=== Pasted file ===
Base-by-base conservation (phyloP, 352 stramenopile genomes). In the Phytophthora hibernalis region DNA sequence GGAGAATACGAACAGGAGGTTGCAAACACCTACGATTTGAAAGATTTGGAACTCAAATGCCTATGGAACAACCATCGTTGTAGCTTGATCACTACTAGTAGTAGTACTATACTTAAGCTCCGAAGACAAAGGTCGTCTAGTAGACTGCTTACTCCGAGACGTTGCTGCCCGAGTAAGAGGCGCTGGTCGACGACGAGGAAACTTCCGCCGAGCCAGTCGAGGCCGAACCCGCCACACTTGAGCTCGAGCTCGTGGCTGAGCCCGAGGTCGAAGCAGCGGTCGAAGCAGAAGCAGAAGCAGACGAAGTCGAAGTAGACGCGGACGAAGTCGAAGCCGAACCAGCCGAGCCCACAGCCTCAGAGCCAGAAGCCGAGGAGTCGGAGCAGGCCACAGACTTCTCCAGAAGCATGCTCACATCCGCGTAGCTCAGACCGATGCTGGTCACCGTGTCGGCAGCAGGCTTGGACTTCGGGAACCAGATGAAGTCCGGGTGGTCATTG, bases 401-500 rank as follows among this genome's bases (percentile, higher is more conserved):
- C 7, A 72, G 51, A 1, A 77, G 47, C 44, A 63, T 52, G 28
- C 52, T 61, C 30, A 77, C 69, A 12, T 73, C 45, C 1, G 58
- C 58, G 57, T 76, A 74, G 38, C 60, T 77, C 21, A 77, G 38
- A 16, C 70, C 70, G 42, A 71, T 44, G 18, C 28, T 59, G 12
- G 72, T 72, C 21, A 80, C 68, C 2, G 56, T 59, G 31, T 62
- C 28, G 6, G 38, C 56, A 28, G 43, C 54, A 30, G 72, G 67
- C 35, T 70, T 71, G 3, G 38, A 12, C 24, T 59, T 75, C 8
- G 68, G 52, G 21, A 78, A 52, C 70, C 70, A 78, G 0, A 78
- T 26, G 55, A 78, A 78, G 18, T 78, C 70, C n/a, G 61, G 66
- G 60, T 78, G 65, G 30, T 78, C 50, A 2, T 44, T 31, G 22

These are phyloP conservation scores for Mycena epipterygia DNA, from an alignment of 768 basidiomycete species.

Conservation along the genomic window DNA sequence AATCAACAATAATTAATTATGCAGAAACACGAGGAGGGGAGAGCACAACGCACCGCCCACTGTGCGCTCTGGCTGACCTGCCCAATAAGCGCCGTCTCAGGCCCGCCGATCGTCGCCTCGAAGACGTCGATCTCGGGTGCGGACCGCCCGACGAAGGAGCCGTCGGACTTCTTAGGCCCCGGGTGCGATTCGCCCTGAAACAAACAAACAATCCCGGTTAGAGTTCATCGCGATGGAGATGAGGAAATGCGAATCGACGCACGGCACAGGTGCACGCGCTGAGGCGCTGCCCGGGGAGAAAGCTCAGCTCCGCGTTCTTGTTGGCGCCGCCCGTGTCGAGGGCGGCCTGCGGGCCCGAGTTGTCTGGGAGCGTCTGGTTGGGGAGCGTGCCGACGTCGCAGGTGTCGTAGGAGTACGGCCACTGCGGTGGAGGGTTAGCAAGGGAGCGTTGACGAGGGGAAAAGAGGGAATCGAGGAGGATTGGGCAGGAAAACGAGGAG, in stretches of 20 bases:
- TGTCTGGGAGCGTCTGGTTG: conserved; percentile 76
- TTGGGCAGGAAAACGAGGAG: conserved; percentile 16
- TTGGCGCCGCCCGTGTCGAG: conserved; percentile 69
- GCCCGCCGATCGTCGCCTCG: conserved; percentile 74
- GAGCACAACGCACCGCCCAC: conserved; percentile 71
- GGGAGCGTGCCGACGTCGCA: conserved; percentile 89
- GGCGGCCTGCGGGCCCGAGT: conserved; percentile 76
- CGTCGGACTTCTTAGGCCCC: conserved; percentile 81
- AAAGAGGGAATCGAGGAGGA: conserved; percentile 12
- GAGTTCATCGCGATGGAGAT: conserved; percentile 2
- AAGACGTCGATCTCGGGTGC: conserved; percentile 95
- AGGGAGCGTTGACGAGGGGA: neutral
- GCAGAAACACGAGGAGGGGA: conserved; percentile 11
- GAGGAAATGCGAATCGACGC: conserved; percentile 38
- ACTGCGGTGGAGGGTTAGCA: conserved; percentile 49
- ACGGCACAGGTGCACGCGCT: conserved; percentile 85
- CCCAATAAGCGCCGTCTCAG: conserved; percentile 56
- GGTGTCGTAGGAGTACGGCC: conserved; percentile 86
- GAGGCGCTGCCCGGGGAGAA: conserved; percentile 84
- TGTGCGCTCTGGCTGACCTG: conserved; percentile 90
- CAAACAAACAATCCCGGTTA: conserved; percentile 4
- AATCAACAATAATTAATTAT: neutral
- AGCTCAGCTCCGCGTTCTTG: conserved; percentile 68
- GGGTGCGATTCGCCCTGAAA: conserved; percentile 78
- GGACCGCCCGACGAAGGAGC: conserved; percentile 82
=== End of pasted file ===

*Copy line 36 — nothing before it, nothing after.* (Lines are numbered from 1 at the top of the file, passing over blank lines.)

- AGCTCAGCTCCGCGTTCTTG: conserved; percentile 68